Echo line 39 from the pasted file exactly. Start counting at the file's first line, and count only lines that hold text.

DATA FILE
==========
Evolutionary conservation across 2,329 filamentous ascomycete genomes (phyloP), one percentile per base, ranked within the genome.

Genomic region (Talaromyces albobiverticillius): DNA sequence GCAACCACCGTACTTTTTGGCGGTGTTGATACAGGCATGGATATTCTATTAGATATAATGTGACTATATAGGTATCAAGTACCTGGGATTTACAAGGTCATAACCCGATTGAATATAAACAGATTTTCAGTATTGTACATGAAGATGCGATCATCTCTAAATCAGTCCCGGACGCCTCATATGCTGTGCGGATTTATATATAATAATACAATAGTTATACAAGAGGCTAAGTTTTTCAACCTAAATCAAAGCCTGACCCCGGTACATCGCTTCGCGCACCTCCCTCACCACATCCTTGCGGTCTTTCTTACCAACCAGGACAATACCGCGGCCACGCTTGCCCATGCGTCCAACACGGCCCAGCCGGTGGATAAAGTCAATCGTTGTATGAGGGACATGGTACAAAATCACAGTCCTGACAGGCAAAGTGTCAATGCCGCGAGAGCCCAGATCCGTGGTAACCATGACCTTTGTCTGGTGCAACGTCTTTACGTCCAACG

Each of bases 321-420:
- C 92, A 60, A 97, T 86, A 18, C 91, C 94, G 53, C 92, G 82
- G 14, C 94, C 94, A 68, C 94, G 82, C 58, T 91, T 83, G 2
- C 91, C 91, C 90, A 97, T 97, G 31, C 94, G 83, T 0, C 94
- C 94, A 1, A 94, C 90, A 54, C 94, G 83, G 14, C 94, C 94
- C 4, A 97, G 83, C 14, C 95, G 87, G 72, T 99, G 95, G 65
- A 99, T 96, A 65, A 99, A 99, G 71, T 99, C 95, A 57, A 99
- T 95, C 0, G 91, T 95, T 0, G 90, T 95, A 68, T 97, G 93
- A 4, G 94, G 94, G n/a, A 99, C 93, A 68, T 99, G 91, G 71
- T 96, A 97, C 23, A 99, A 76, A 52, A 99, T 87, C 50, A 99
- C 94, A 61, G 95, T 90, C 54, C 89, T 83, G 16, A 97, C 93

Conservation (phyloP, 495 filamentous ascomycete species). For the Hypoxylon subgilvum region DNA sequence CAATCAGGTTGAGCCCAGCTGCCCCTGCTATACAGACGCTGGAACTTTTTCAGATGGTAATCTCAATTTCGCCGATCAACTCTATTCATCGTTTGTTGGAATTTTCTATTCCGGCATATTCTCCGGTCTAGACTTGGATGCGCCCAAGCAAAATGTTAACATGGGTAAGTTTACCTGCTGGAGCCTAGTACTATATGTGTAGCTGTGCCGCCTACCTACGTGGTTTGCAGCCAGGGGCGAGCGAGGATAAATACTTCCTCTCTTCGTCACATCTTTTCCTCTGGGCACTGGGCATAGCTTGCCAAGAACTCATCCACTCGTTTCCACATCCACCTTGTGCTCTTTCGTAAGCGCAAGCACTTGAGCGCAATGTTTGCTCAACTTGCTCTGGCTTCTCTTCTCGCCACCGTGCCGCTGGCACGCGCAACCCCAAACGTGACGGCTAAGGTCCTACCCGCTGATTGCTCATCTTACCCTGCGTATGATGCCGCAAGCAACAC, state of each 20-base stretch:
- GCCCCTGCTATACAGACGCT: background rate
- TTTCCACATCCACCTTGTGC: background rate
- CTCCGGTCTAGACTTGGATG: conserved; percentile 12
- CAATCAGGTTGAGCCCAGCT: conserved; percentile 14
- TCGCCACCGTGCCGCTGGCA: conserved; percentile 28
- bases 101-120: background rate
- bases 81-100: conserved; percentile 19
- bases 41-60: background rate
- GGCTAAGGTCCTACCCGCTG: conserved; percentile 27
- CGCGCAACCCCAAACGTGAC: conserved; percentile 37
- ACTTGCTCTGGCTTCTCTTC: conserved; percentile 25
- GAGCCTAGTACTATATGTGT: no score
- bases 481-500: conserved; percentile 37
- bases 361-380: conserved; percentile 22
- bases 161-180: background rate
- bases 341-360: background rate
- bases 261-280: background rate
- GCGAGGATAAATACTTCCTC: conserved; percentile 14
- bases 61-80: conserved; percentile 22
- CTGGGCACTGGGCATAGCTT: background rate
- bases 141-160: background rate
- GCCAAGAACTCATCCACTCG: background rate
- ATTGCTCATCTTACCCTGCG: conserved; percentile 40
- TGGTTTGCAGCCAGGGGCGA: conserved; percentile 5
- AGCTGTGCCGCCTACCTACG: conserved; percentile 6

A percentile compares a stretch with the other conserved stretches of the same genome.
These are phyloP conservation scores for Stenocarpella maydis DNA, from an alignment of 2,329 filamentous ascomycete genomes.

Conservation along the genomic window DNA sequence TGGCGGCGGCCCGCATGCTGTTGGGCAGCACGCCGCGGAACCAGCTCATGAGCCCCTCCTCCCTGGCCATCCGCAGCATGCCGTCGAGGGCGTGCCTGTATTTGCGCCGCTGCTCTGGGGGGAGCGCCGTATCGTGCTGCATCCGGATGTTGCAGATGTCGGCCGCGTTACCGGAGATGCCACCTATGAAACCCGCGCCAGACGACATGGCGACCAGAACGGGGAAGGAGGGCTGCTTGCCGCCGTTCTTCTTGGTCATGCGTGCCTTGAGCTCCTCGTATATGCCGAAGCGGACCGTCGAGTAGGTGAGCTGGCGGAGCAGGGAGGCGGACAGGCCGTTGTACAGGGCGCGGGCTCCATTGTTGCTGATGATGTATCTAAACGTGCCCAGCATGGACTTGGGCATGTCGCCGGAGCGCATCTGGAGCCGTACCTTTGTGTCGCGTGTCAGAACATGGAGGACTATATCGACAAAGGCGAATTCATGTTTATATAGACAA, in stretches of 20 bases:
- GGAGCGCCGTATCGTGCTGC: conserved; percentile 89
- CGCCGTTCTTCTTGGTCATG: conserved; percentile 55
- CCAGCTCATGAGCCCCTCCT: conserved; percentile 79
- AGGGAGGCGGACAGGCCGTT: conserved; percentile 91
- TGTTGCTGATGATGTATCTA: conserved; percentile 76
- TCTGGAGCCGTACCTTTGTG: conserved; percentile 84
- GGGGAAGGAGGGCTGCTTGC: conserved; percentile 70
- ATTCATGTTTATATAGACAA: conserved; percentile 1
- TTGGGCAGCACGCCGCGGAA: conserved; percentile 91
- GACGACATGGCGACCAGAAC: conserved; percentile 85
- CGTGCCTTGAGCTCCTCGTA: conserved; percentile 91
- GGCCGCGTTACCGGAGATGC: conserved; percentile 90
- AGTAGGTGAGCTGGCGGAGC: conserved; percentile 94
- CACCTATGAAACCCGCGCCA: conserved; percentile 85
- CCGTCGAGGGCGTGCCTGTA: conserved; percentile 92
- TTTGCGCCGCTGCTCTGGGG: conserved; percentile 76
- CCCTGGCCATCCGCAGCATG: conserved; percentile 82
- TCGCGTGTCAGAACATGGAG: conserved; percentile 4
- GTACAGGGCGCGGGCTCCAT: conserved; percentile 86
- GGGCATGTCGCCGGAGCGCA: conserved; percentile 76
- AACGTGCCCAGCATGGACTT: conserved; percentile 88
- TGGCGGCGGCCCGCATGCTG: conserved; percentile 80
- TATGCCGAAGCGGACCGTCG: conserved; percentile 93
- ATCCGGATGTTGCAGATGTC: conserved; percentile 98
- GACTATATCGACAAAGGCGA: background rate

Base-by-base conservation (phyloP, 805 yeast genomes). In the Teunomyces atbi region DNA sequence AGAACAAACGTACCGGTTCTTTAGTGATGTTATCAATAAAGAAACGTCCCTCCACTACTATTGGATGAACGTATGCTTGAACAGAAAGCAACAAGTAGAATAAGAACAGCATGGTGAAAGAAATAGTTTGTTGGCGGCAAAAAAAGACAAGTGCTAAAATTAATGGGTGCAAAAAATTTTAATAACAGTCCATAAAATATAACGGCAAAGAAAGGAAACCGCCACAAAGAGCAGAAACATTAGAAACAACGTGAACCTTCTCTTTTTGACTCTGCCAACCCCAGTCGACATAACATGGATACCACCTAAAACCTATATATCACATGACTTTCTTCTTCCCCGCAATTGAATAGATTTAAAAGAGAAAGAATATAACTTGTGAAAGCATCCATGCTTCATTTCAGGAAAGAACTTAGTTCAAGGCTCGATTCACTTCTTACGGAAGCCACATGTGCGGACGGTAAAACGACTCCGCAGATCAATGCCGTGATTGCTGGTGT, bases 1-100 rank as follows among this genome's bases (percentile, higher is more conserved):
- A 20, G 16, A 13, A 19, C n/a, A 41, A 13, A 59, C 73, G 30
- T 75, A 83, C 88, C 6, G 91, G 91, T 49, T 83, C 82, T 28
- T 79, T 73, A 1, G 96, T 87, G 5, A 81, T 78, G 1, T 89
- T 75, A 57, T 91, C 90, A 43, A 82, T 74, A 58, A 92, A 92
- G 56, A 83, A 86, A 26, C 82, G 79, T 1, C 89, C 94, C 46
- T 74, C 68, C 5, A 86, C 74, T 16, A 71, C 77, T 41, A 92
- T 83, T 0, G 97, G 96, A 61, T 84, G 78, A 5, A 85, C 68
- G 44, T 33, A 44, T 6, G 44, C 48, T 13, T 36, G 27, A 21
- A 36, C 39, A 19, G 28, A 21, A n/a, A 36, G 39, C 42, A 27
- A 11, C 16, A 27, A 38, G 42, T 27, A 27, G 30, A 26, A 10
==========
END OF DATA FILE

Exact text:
- AGCTGTGCCGCCTACCTACG: conserved; percentile 6